And this last article is on entirely different topic. Did you know that Aussie homes are the biggest in the world? Australian Bureau of Statistics says that the average floor area of a new Aussie home is now 215 square meters.

Ironically, although the houses are becoming bigger, blocks of land are getting smaller. If you think of it, this is exactly the opposite of what you’d want – you have now more of a depreciating asset and less of an appreciating asset. Go figure :) Read the full article in Australian Property Investor magazine here.

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Mortgages: Fixed or Flexible Interest?

by Chris Lang on November 18, 2009
Mortgages: Fixed or Flexible Interest?

Best MortgageThe following is an article by Jessica Bennet. Jessica is a contributing Financial Writer, Moderator and Community Mentor of MortgageFit. She has been an active participant in the forums wherein she offers mortgage advice and suggestions to people in loan problems. If you have a query on mortgage related issues, you can simply discuss it with her in the Mortgage Forum.

The home buying process needs a lot of cool-headed calculations and a failure to do so can jeopardize your chances of getting a good deal, the most important aspect being your mortgage payments. The mortgage rates determine how much you will shell out each month. The main objective of taking out a mortgage is the same everywhere whether you are residing in the US or Australia. Whether you will opt for adjustable-rate mortgage (ARM) or fixed-rate mortgage (FRM) is something you need to decide well in advance so that you can figure out your monthly payments on mortgage. Let us consider the scenario in Australia.

Flexible-rate mortgage versus fixed-rate mortgage

When you opt for fixed-rate mortgage, your monthly payments are fixed throughout the term of your loan. So, you can plan out your finances accordingly. On the other hand if you take out adjustable-rate mortgage or variable rate mortgage, your payments will change depending on the prevailing rates in the market. If the mortgage rate escalates (in case of variable mortgage rate), so will your payments and if they drop your mortgage payments will drop too.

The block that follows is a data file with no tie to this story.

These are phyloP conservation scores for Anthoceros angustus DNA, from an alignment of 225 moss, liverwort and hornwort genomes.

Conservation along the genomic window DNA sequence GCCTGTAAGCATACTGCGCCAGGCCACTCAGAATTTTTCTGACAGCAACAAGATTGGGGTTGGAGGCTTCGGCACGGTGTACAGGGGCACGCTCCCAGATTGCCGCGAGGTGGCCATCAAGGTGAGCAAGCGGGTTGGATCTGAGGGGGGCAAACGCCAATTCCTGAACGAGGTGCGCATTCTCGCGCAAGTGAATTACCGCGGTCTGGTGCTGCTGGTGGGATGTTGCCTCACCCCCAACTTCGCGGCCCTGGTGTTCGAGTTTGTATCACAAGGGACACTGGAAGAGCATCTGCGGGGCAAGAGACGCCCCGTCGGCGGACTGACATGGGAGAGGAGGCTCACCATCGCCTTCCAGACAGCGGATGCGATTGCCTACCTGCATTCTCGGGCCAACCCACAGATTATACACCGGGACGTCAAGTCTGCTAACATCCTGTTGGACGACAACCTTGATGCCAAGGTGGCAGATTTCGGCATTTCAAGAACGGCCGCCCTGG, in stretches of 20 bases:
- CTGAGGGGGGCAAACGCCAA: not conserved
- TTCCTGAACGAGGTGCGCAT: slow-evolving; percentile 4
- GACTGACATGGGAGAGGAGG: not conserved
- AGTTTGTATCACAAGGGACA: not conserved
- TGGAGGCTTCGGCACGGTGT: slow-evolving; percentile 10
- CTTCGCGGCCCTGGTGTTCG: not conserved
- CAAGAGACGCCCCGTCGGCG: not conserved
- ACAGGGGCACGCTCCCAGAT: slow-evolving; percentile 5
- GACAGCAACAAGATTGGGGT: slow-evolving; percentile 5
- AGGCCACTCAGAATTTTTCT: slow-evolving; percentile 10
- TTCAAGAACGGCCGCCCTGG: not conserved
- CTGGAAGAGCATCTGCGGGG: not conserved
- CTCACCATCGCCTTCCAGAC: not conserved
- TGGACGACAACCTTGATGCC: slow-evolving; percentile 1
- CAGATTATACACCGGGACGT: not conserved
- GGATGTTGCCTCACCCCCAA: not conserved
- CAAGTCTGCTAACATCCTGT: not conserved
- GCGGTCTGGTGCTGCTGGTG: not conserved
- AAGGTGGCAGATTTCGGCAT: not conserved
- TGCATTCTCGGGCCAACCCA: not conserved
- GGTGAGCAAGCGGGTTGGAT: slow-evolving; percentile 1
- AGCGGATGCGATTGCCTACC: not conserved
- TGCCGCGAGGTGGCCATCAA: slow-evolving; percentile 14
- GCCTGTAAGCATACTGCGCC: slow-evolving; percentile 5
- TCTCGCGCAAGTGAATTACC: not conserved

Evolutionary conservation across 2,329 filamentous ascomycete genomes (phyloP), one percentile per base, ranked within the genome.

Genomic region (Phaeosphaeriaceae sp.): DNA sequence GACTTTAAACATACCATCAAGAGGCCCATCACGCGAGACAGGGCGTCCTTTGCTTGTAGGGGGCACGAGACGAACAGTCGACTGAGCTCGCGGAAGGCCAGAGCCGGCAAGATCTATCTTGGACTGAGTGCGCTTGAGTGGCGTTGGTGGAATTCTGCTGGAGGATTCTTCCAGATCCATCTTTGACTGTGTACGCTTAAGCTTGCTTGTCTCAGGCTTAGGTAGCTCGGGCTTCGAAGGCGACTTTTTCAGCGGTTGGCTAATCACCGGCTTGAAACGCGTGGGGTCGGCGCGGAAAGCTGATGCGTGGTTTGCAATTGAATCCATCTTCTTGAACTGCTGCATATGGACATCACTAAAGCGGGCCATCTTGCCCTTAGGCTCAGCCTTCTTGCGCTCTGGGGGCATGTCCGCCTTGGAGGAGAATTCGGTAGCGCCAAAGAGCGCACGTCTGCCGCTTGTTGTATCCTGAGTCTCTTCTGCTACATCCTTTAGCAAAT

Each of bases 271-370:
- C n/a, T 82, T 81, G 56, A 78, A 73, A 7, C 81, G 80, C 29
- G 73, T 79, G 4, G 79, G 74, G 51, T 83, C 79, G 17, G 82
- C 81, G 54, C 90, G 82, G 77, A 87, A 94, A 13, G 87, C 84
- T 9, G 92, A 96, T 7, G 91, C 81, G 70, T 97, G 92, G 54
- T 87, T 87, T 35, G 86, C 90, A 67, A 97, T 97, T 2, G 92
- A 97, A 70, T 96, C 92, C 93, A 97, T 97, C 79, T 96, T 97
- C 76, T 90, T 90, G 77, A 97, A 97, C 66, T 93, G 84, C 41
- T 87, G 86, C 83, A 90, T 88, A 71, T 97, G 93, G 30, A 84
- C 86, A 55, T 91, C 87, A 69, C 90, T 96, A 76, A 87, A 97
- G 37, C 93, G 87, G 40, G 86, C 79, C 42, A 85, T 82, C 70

Variable rate mortgages are good if you plan to move within a short time period (for instance 3 to 7 years), it is a good option. This is because in case of ARM, the interest rate is fixed initially for a period 3, 5 or 7 years and escalates thereafter and rates start to fluctuate.

In Australia, the banks are the biggest lenders of mortgage extending approximately 92% of all originating loans, Commonwealth as well as Westpac constituting the mortgage bulk (as of August 2009). Reports suggest that as of December 2008, when sale of variable-rate mortgages was dropping, FRM or fixed-rate mortgage almost came to a standstill as there were no takers.

Studies reveal that the adjustable-rate mortgage or variable-rate mortgage in Australia stood at 8.87% for the last 59 years. This data is provided by Reserve Bank of Australia’s standard variable mortgage rates between January 1959 and February 2008. Surprisingly, the same rate exceeded 9% between July 1974 and August 1993. The mortgage rate slid back to 8.75% for a year and didn’t return below 9% until 1996 November.

Australian real estate market and recession

Recession has hurt investor sentiments of consumers to a great extent. However, the policy stimulus extended by the Central Bank and Federal Government has injected some confidence among the consumers. There was remarkable increase in consumer confidence that went up to a whopping 109.4% from 9.3% in July 2009.

In addition to this the $20 billion “cash handouts” have also added to the soaring confidence among consumers. So, if the rates are affordable for you, take the opportunity to own your dream home. However, it is important that you weigh the pros and cons of taking out a variable or fixed rate mortgage in Australia so that your mortgage payments are affordable and predictable.

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Reverse mortgage – the good, the bad and the ugly

by Chris Lang on November 2, 2009
Reverse mortgage - the good, the bad and the ugly

Old coupleEver heard of reverse mortgage? Have heard of it, but unsure how it works? Kind of understand that it’s something retirees do, but not sure why? Here is what you need to know about reverse mortgages.

What’s a reverse mortgage?

Normally younger people need to borrow money to buy a house. Reverse mortgage is exactly the opposite – it’s a loan that people over 60 get against the value of their paid off house. There are no repayments with a reverse mortgage – this loan needs to be repaid at once when people sell their house, move to a retirement village / a nursing home or pass away. Instead of reducing the interest and the principle amount by making a repayment, the debt on a reverse mortgage keeps on growing.

The amount a person is allowed to borrow is nowhere near a 100% of their property – it floats between 15 and 35 percent, depending on their age. The younger the borrower is, the less they are allowed to borrow.